Tag Archive | photography

Lens-Artists Photo Challenge – Blending

This week, Ann-Christine asks if it’s better to blend in or stand out in a crowd. Frog and Toad evidently feel it’s a good idea to blend in with their surroundings. They know their lives may depend on it, the frog in a pond at Spring Valley Nature Center and the toad crouching on a dry river bed in Lafayette, Indiana.


The monarch butterfly, however, enjoys flaunting its gaudy patterns in the open and doesn’t seem too concerned about standing out in a crowd. These two, in downtown Chicago and at the Morton Arboretum couldn’t resist showing off their true colors.



So is it better to blend in or stand out? The next picture was taken in our garden and shows another creature who likes to remain inconspicuous among the leaves, a praying mantis, and its hapless victim, a monarch butterfly. So I’ll leave you to draw your own conclusions.

For more on the Lens-Artists Photo Challenge go to Blending In – or Standing Out?

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A Photo A Week – Reflections at Cantigny

The subject for Nancy Merrill’s Photo A Week Challenge is Reflection and I seem to have captured one or two at Cantigny Park in Wheaton without even realizing it. Quite often, I’m not fully aware of everything that’s in the picture when I take the shot so sometimes it’s nice when something unexpected shows up, especially when I can use it for a photo challenge.


For more on Nancy’s Photo A Week Challenge go to Reflection.

Pull Up A Seat – At The Chicago Botanic Garden

One of the great things about the Chicago Botanic Garden is that there is no shortage of places to sit. Whether you like basking in the sun on sitting in the shade, there is a perfect spot for you. Here are a few images in response to the Pull Up A Seat Photo Challenge over at Photo Challenge of places we sit…or might sit…or art about sitting.



Lens-Artists Photo Challenge – Big Is Beautiful

This week, the subject for the Lens-Artists Photo Challenge is big, really big!  Not only big but beautiful too, as Tina’s wonderful images show, here at BIG Can Be Beautiful Too!.  It’s a strange thing but despite my life-long fear of birds, I’ve discovered over the years that I am far less afraid of large birds than I am smaller ones.  This enabled me to get surprisingly close to a pair of sandhill cranes in Wausau, Wisconsin recently. They didn’t seem to be afraid of me either so things worked out very nicely.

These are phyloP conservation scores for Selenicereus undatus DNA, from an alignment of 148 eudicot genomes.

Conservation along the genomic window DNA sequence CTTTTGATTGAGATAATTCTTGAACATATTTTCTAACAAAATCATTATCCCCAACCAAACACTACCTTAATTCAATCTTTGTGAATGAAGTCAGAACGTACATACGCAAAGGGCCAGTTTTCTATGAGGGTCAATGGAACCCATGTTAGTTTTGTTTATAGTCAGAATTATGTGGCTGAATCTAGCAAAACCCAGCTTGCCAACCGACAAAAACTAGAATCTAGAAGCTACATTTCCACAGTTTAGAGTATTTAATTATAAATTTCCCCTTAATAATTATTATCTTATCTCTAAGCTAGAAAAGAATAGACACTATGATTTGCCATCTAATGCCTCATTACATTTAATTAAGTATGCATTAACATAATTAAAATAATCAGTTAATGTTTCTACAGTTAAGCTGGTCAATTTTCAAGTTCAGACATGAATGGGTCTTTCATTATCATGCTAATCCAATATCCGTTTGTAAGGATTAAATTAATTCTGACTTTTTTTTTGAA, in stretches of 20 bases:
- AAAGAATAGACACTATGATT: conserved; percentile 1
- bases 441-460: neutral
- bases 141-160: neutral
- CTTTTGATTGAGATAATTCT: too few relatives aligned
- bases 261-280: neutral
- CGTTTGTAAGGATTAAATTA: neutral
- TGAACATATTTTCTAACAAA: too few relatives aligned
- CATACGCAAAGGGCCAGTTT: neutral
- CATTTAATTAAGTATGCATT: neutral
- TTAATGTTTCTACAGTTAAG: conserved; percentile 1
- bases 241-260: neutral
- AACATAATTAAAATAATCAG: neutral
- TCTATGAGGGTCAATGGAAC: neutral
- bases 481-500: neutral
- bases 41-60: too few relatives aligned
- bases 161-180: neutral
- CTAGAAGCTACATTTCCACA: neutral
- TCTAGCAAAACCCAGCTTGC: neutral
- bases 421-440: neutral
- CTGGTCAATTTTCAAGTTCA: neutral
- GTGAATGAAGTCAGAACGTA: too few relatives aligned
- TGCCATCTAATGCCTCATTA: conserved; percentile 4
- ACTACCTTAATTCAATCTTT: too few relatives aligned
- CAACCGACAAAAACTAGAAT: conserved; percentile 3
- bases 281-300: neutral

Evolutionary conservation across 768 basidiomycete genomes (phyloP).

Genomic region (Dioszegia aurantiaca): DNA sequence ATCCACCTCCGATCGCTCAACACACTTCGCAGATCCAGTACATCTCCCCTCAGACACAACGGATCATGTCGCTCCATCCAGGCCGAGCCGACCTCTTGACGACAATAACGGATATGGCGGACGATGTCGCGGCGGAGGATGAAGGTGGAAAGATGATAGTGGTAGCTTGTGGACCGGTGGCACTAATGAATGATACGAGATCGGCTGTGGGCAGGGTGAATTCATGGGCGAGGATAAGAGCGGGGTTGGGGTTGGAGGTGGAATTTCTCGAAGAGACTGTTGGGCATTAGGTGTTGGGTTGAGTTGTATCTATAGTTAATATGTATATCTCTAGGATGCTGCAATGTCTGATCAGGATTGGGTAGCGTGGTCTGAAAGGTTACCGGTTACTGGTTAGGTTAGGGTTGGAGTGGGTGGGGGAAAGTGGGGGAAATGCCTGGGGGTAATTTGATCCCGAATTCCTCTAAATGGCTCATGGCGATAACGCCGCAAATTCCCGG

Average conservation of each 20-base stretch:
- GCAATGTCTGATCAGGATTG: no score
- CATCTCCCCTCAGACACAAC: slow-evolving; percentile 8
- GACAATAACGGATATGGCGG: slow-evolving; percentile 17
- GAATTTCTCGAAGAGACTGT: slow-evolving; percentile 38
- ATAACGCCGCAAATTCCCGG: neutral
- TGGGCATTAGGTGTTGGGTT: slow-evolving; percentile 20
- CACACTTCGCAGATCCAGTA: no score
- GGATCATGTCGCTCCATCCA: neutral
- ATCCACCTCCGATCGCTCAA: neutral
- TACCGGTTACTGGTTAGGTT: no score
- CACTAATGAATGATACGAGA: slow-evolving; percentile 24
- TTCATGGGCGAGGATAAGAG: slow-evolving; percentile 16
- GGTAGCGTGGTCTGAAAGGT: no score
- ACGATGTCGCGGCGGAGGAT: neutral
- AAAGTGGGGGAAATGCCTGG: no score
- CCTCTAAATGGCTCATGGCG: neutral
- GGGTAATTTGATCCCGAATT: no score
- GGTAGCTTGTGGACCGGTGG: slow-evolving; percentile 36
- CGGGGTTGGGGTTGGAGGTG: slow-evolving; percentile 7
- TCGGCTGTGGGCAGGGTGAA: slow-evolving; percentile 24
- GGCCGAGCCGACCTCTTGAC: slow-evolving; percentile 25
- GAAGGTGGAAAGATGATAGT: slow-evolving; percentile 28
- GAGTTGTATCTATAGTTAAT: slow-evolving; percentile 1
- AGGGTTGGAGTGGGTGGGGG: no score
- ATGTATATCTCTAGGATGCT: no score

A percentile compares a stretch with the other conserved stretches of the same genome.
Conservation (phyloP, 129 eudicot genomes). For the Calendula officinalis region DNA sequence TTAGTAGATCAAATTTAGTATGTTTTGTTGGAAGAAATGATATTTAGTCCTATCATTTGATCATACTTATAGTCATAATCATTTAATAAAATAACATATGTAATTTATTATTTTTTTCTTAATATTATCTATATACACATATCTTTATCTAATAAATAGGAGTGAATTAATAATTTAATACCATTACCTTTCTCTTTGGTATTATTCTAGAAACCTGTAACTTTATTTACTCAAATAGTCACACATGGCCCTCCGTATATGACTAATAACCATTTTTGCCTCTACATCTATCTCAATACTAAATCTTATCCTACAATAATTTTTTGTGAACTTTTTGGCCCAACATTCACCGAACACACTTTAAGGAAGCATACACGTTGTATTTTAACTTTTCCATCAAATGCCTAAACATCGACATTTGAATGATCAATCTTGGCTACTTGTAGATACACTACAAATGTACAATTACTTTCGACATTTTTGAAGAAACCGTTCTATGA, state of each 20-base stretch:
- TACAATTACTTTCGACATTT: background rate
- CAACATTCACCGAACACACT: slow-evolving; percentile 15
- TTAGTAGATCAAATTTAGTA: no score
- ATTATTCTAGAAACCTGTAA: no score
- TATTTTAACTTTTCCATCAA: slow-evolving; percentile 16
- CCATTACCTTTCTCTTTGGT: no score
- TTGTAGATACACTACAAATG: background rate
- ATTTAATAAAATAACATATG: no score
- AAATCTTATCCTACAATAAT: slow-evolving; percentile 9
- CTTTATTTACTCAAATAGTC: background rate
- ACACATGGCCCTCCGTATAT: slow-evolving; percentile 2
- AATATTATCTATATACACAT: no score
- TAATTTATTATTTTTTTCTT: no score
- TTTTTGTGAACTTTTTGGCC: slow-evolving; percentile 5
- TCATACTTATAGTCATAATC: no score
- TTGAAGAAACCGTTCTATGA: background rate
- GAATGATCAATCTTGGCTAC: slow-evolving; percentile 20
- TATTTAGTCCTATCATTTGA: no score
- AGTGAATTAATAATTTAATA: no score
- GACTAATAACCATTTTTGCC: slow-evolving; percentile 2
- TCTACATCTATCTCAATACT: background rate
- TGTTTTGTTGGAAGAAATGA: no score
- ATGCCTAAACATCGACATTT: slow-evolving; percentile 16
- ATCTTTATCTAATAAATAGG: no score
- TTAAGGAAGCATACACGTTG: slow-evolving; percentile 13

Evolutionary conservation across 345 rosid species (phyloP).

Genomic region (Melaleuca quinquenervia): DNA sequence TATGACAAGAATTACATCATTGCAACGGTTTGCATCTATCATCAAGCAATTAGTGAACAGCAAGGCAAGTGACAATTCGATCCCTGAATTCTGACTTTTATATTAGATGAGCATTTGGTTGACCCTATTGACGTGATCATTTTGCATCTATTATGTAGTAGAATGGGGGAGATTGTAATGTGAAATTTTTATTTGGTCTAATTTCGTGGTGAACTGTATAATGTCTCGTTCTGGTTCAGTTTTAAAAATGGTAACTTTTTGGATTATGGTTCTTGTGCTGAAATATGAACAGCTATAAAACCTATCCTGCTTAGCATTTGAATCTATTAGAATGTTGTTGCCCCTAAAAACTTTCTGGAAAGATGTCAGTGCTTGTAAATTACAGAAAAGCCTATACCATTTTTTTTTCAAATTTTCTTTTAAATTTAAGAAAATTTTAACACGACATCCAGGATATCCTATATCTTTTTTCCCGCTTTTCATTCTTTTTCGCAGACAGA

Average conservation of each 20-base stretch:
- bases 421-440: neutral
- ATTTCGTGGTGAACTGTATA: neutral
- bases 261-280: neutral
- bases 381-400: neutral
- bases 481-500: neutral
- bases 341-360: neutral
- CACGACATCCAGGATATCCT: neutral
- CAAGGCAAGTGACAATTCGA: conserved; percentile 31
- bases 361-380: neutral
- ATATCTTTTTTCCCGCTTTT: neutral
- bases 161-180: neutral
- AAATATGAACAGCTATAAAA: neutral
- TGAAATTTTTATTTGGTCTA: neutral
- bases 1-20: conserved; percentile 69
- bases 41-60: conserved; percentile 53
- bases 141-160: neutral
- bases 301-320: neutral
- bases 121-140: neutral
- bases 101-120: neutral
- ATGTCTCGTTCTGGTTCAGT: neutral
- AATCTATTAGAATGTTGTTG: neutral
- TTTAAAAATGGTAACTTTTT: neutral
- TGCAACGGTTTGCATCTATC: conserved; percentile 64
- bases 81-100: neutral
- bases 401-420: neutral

Cee’s Fun Foto Challenge – Places People Visit

This week, Cee is looking for colorful pictures of places people visit for her Fun Foto Challenge, so yesterday I took a trip to my favorite place to visit, The Chicago Botanic Garden, to see what I could find. Last year, more than one million people visited the Garden which has 50,000 members, one of the largest memberships of any U.S. botanic garden.


Despite the cooler temperatures there were still a good number of visitors at the garden yesterday, all of us enjoying the sun and making the most of these last nice days before winter finally sets in.

With more than 380 acres to traverse, it would probably take most visitors an entire day, if not more, to see absolutely everything that the garden has to offer. There are, after all, more than 2.6 million living plants in the garden.



Here are a few more facts and figures that are worth bearing in mind while visiting the Garden. The Chicago Botanic Garden opened to the public just over 40 years ago. There are 27 separate gardens and 4 natural areas situated on or around nine islands with 6 miles of lake shoreline. There are 9 laboratories inside the Plant Conservation Science Center and the Garden is one of only 17 public gardens to be accredited by the American Association of Museums.



 

The Garden grounds are open from 8am to 5pm during the winter. There is a $25 parking fee on weekdays and $30 on weekends so if you live in the area and are likely to go there more than once a year I can strongly recommend purchasing a membership which gives you free parking.



For more information on The Chicago Botanic Garden visit their website at The Chicago Botanic Garden.  And for more on Cee’s Fun Foto Challenge go to Places People Visit.

In Search of Trolls

It was a gloriously warm, sunny day at the end of summer when we went in search of Trolls at the Morton Arboretum in Lisle. These trolls weren’t the nasty kind that invade the internet but the ones that hide in the woods. As you will see, we found six of them and saw some other interesting sights along the way.


It would appear that these trolls are not exactly friendly creatures as we soon realized when we came across this car crushed beneath a huge boulder. The perpetrator, a character named Rocky Bardur, was standing just a few yards away.